MARK: So Nick. Last week we discussed the release of the iPad 2, which is technically your domain, now it’s my time to shine. The 3DS is out this week and I’m keen to ask what you, as a dedicated tech enthusiast, think of it. Inform me my good man.
NICK: Like Natalie Imbruglia’s music career, I’m torn over the 3DS. On the one hand, it’s a gorgeous piece of kit. I love the tweaked design – the screens are nice and the buttons are comfortable. On the other hand, I have an inherent loathing for 3D. Coupled with the fact that my regular DS Lite is helping prop up an uneven table leg at the moment (that’s a joke, Kotaku readers. It’s just gathering dust next to my Wii), and I think I’m leaning slightly towards the “meh” opinion. Unless you can convince me otherwise, of course.
MARK: Well, like Natalie Imbruglia’s music career, my experience with the 3DS has been short, not entirely painful, but completely inconclusive. I’ve enjoyed my time with the 3DS – but there are aspects of the device I completely love, and others that I find frustrating.
First, though, the good. The 3D effect is fantastic. Not once have I had any issues with it. It’s crisp, consistent and used in a way that doesn’t obscure the gaming experience. I’ve played on the train, standing, wedged between a chubby man’s buttocks and a clumsy, backpack-wielding student, and Super Street Fighter IV’s stellar 3D visuals remained intact throughout, despite numerous wobbles and collisions.
Nintendo has completely succeeded in its attempt to create the first glasses-free, 3D consumer device, and they deserve props for that.
NICK: You see, we have different perceptions of what qualifies as “fantastic”. When I jumped on your 3DS earlier this week, I went through the initial setup phase and found that it was too much when cranked all the way up. Admittedly, I’m vulnerable to intense 3D headaches, so I had to tone it down before I could even look at the screen properly.
Then there’s the effect itself. Playing a couple of rounds of Street Fighter, I enjoyed the gaming experience, but I don’t think the 3D made me feel more immersed in the game itself. I did find that there were subtle shifts in the effect as I moved the handheld about while kicking Ken’s backside though, which for me totally disrupted the entire effect.
Don’t get me wrong, I think the 3D effect Nintendo has managed is the best I’ve seen so far. But it doesn’t convince me that it’s the future of either gaming or mobile screens. But then again, I’ve only had a very limited hands on time. Do different games benefit more from the 3D effect?
MARK: Well, here’s the thing – by no means does the 3DS provide the same revolution in control and function that the original DS did. The Nintendo DS allowed game designers the chance to create new experiences and a different means of interacting with game software. So far the leap to 3D doesn’t provide that new experience, and I doubt it ever will.
I liken it to the leap into HD. Remember the first time you brought home a Blu-ray player? You chucked in Casino Royale, or whatever, and for the first ten minutes your jaw was agape at the crisp imagery, the surround sound, the vibrant colours…
Then you sort of forgot to be amazed and just concentrated on the narrative.
The 3DS provides a similar experience. You’ll find yourself interested in the 3D effect for a short period of time, and then just sort of get engrossed in whatever you’re doing and take the whole thing for granted. That may be Nintendo’s challenge in the long term.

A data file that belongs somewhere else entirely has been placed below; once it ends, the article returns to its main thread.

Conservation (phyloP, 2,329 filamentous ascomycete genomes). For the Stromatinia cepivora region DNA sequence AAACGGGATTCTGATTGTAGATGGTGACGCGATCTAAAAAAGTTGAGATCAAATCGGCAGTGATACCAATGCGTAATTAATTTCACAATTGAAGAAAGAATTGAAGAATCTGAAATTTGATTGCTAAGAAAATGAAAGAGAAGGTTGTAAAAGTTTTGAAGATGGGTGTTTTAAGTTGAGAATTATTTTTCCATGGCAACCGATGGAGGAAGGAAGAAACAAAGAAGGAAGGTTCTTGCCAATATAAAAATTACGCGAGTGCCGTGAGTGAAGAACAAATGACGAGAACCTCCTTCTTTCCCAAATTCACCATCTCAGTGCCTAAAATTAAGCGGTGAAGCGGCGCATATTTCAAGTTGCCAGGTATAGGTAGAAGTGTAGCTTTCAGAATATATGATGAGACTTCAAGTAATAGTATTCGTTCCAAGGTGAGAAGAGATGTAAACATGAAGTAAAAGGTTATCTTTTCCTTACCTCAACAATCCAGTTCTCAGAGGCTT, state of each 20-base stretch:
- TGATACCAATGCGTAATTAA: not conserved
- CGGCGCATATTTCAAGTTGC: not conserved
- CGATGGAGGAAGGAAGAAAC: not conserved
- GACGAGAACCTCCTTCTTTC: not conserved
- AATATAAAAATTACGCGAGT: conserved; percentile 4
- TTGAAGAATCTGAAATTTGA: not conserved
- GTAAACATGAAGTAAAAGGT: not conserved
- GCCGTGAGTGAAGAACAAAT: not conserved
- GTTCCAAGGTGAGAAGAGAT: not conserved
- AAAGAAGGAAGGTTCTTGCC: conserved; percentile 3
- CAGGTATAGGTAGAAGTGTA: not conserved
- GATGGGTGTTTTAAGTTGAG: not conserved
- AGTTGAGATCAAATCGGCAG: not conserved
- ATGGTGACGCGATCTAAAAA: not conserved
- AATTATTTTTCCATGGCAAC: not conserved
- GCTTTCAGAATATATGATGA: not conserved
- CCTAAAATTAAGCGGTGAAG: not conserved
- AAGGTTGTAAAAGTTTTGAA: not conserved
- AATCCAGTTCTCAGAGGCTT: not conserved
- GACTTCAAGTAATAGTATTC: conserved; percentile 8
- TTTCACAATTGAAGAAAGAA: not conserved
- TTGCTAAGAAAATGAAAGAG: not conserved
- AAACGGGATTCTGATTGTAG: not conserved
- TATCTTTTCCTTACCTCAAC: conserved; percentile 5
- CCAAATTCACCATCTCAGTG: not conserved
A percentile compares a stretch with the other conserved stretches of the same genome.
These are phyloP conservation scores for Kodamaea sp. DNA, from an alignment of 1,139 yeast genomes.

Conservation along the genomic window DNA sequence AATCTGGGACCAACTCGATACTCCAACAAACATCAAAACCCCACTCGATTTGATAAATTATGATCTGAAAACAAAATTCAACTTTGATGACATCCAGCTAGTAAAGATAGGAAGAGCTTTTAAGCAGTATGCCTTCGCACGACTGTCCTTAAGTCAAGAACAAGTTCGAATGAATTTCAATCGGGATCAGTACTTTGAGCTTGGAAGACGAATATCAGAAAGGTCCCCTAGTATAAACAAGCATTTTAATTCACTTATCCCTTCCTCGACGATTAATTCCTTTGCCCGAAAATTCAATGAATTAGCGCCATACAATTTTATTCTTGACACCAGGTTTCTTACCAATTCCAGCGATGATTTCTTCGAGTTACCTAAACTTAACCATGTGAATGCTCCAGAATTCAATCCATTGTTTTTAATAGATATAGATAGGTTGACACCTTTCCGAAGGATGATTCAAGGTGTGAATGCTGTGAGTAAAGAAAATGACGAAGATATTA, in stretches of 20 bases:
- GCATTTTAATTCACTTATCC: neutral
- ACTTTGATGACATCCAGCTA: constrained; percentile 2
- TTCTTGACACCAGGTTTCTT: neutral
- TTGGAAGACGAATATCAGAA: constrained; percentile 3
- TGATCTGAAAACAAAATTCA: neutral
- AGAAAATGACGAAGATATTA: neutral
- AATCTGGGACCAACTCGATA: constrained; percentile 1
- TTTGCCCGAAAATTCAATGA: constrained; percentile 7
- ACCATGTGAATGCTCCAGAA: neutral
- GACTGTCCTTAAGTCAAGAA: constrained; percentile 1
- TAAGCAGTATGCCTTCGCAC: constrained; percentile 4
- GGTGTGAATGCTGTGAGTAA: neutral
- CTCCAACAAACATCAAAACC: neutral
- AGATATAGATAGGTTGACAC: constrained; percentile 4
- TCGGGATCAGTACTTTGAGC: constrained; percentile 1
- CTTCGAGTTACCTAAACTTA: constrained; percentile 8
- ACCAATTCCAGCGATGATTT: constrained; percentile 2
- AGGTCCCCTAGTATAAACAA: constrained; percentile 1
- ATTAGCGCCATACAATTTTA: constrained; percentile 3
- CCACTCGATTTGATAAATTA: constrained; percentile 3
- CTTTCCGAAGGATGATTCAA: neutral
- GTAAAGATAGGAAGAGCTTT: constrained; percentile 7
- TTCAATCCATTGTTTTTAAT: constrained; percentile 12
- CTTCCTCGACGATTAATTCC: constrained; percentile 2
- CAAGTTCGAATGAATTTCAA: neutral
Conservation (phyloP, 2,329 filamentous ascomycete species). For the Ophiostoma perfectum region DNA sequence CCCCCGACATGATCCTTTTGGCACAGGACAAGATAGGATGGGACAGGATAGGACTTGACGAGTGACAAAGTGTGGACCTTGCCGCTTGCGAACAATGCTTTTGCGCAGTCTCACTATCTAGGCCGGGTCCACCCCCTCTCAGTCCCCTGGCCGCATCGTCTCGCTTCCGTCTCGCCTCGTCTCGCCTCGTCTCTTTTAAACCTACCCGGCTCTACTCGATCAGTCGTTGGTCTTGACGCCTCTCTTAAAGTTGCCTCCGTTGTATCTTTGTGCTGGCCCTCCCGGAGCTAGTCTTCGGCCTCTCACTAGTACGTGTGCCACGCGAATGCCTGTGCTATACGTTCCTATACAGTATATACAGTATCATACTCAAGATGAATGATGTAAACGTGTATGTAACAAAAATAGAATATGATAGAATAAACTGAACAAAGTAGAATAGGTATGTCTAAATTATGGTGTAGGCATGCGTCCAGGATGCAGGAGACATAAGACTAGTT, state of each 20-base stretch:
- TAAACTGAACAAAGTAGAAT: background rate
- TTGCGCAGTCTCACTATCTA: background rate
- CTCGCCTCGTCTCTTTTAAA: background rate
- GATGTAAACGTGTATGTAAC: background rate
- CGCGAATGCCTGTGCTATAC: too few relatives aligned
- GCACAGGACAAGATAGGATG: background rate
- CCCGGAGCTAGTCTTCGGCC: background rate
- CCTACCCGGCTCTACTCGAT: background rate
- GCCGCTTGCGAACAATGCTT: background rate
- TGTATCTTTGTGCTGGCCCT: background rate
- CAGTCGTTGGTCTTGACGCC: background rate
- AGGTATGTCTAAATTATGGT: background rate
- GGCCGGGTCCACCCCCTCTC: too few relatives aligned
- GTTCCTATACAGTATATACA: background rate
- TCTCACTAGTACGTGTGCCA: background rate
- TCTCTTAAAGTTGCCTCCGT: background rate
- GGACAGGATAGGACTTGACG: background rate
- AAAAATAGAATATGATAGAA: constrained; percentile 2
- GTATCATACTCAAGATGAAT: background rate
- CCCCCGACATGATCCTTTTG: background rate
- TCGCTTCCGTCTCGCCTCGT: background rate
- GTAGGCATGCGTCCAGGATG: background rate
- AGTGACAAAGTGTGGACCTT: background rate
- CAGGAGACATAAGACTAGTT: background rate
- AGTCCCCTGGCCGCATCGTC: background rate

NICK: But will people really find themselves interested enough in the 3D side of the 3DS to justify its purchase? There’s a good chunk of people who can’t handle watching 3D, who suffer from nausea and headaches at the mere mention of 3D. Remember that it’s just technology tricking your brain to believe it’s seeing something in 3D that isn’t really in 3D at all. With the warnings Nintendo are issuing, the concerns about longterm 3D viewing and the fact that a percentage of the population can’t even see 3D images at all, the question needs to be asked about whether or not this is purely a gimmick designed to sell more units of an already mega-successful handheld.
I think Nintendo are going to sell a bucketload of these things, but at the same time I can’t see it having the same long-tail demand that the original DS Lite and Wii had.
MARK: I think the DS brand is strong, and that will transfer over to the 3DS in the run up to Christmas, but beyond that? It all depends on the software.
What people don’t remember is the fact that the original DS didn’t really start shifting ‘it prints money’ numbers until Nintendogs and Brain Training were released. These were games that really defined the different ways the touchscreen could engage consumers. It’s hard to see how Nintendo could repeat that with a gimmick that doesn’t really change the way we play games.
A 3D Mario Kart, or a cleverly designed 3D Super Mario Brothers may have that effect – possibly even cleverly Augmented Reality game will suffice. If I had to put money on it I’d bet that lifetime sales of the 3DS will probably peak out at about 70 million – not close to the 130 million units the DS sold. The proliferation of smart phones, combined with the fact that the 3DS is a little more derivative when compared to its revolutionary predecessor.
The 3DS just doesn’t have its Wii Sports yet – and it’s difficult to tell where that’ll come from.
NICK: Agreed. The 3DS really needs to have a “killer app”, and I can’t see an Ocarina of Time 3D remake filling that role. It will certainly be interesting to see how Nintendo push this in the long term.